Kenyan shilling forecast: KES direction of travel uncertain in disputed election fallout – Capital.com
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By Fitri Wulandari
Edited by Alexandra Pankratyeva
13:27, 23 August 2022
The shilling (KES), Kenya’s official currency, has continued to weaken against the US dollar (USD) this year.
Uncertainty on the largest economy in East Africa after Deputy President William Ruto was declared the winner in the disputed presidential election on 9 August, added pressure to the already weakened Kenyan shilling.
The Kenyan shilling has weakened to an all-time low of more than 119 against the US dollar following the result of the presidential election. At the time of writing (22 August), the USD/KES has risen more than 5% this year.
What is the Kenyan shilling forecast for the rest of the year? We take a look into the Kenyan shilling’s historical performance, the latest news and forecasts from analysts.
The Kenyan shilling is the official currency of the Republic of Kenya. It’s represented by ISO currency code KES.
Kenya adopted the shilling after it declared independence from the British Protectorate in December 1963. The Kenyan shilling was officially introduced as the country’s currency in 1967 following the establishment of its central bank a year earlier.
The USD/KES currency pair denotes the exchange rate of the US dollar (USD) to the Kenyan shilling.
Commodity and energy prices play significant roles in the USD/KES exchange rate.
Kenya is one of the world’s top exporters of agricultural products. Its main exports include tea and coffee. At the same time, the country relies heavily on oil products, palm oil and machinery imports.
As commodity and energy products are priced in US dollars, the prices for them could increase demand for the US dollar to pay.
High prices for imported commodities and energy could inflate import bills and affect Kenya’s balance of payments. Data from the World Bank shows Kenya recorded a $788m deficit in the balance of payments in 2021 compared to a positive $1.427bn in 2020.
As of May 2022, the country’s balance of payments stood at minus $422m, according to data from the Central Bank of Kenya (CBK).
Debt also affects the USD/KES. Kenya’s external debt stood at KES 4.29trn ($35.85bn), as of May, up from KES 3.8trn ($31.75bn) in May 2021, based on data from CBK. About 67% of external debt is denominated in US dollars, according to asset management and private equity firm Cytonn in its note on 15 May.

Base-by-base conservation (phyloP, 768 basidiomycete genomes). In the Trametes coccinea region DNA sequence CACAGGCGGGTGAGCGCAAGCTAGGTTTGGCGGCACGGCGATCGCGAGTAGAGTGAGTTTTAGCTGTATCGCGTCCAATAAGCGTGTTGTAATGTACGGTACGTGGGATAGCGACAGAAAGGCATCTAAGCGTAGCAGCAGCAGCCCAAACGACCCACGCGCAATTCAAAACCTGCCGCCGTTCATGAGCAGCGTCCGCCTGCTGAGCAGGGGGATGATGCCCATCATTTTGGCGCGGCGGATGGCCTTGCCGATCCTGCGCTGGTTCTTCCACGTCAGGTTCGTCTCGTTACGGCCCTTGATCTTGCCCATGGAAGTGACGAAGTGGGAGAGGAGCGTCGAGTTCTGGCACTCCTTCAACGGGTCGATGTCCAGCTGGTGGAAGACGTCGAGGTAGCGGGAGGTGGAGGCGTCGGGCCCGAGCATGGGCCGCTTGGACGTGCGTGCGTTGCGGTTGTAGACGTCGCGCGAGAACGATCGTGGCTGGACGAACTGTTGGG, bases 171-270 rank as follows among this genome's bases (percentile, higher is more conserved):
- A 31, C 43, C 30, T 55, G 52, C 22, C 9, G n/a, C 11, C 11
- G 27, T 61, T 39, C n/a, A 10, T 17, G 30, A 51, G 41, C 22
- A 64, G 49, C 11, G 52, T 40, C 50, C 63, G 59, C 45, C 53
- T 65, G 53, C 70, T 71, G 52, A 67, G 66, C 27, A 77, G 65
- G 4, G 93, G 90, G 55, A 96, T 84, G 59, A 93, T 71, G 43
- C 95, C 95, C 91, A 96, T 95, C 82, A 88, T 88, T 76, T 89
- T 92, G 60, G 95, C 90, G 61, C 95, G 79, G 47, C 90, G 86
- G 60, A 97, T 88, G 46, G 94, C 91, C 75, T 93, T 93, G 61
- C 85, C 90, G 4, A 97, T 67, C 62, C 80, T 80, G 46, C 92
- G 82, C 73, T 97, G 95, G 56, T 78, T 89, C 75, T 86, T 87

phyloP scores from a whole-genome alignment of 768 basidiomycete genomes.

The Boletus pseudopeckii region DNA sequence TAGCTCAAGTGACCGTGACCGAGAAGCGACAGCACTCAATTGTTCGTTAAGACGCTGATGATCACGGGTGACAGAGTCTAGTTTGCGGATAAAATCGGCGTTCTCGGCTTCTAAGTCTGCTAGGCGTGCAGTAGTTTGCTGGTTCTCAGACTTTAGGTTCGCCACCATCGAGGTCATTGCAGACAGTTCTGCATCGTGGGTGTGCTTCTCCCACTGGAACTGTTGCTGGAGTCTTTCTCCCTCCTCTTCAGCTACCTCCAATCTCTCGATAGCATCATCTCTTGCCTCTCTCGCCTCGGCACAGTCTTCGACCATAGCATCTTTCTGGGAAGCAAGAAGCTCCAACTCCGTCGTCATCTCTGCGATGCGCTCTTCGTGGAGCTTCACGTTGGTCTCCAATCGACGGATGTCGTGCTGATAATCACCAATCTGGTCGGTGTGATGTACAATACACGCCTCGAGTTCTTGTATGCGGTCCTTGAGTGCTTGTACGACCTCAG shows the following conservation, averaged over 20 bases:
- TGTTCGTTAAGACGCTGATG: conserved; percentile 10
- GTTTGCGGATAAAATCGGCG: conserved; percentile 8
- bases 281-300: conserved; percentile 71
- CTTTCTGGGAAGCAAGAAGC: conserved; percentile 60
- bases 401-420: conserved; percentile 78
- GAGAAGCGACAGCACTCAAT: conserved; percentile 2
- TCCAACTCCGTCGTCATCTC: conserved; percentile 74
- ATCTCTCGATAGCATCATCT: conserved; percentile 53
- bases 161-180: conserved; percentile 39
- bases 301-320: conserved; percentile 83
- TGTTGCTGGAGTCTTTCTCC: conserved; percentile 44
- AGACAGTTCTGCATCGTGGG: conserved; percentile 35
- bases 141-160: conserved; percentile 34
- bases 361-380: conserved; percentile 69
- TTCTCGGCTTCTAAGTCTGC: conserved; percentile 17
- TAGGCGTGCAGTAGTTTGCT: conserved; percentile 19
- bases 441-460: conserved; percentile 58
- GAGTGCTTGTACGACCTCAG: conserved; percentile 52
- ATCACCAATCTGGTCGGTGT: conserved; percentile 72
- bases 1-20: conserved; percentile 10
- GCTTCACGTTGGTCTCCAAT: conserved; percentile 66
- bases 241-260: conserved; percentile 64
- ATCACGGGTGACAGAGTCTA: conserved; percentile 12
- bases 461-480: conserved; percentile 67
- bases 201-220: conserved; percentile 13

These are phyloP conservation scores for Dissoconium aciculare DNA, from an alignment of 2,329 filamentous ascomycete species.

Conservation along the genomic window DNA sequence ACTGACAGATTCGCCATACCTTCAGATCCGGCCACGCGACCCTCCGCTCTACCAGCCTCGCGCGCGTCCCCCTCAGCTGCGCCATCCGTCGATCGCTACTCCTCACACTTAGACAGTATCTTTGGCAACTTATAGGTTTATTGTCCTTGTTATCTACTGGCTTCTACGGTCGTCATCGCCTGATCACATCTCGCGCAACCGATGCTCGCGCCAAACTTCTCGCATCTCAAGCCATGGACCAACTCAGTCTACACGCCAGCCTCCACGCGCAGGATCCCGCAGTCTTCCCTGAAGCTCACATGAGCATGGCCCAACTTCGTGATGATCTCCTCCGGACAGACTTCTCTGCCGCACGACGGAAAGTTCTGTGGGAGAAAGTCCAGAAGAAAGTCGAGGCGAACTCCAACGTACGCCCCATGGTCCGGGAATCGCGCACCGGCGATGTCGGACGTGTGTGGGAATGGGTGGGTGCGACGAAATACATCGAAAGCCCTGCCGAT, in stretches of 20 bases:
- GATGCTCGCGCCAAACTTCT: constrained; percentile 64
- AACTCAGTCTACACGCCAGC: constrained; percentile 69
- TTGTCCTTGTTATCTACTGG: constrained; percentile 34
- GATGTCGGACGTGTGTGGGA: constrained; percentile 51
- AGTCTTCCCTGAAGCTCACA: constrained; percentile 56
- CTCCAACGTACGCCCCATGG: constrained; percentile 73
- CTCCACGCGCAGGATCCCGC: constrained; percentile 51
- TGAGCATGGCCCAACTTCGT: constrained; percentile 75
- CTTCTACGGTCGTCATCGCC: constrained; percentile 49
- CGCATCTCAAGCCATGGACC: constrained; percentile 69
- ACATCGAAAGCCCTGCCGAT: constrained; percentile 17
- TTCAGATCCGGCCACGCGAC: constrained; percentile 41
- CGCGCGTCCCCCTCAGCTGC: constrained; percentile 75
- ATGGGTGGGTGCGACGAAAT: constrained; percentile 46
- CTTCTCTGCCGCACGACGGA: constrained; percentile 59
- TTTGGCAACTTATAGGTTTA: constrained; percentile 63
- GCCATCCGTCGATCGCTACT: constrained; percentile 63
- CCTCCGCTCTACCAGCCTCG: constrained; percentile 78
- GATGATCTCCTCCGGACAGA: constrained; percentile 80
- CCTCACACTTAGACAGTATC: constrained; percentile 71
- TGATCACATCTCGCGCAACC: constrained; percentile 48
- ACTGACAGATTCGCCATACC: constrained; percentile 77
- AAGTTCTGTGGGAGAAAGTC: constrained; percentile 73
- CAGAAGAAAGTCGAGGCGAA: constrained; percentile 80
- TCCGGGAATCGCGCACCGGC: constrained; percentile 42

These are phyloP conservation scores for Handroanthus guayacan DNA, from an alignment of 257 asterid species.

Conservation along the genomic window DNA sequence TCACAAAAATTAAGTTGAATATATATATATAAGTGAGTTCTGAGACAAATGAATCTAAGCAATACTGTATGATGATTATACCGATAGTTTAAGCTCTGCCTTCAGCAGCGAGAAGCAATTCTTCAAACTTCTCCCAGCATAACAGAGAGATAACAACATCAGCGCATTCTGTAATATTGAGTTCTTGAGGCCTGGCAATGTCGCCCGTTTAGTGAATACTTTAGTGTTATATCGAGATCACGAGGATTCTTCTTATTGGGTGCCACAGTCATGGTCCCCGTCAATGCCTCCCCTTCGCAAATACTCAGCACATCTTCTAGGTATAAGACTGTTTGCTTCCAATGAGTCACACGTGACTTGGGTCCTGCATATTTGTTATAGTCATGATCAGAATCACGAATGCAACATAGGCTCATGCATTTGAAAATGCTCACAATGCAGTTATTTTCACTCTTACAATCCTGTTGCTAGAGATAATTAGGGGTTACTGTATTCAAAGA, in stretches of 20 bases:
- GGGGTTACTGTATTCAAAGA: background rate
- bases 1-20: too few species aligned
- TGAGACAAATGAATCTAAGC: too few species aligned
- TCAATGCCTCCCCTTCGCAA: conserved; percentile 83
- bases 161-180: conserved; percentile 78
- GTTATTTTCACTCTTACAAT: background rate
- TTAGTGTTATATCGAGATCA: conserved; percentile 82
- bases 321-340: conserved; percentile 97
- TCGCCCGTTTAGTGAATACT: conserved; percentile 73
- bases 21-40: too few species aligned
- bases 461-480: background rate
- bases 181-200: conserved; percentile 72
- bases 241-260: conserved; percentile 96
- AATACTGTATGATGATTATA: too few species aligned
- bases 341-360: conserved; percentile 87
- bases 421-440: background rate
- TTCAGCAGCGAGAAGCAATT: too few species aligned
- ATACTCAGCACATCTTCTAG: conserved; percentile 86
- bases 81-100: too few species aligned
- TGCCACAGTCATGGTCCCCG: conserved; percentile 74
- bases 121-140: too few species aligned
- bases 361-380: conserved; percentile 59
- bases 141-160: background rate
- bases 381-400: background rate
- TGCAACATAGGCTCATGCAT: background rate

The Kenyan government has continued to dig into its foreign exchange reserves to service external debts, weighing down the shilling, Cytonn wrote.
The DSSI was established by the G20 in May 2020 to suspend debt payments from the world’s poorest nations so they could focus their financial resources in fighting the Covid-19 pandemic.
Kenya is one of 48 countries participating in the initiative that suspended a total of $12.9bn debt-servicing payments.
Remittance from Kenyan citizens who work outside its borders can also affect the USD/KES. Remittance is one of Kenya’s biggest sources of foreign exchange.
In the 12 months to July 2022, remittance rose 16% to 3.99bn, up from $3.44bn for the same period in 2021, CBK’s data shows. The US remains the largest source of remittances in Kenya, accounting for 58% of the total in July 2022.
According to TradingView data, the Kenyan shilling was fairly stable against the US dollar from 2018 to 2019, trading in a range of 99.35 to 103.35 a dollar.
The KES experienced volatility after the Covid-19 pandemic arrived in 2020 as restrictions to curb the spread of the disease disrupted economic activity, including tourism and foreign investment.
Data collected by Deloitte showed tourist arrivals in Kenya fell 78.4% in 2020 from the previous year. Revenues from tourism, which contributed to about 9% of Kenya’s gross domestic product (GDP), fell to KES 0.5bn in 2020, from KES 163.6bn in 2020.
In 2020, the USD/KES rose 7.7%. An increase in the USD/KES value means that the KES is weakening against the USD. Conversely, a drop in the USD/KES value means the Kenyan shilling is strengthening against the dollar.
Starting mid-2021, the Kenyan shilling’s depreciation against the US dollar accelerated in line with rising oil prices as countries reopened and lifted restrictions, boosting demand for fuel.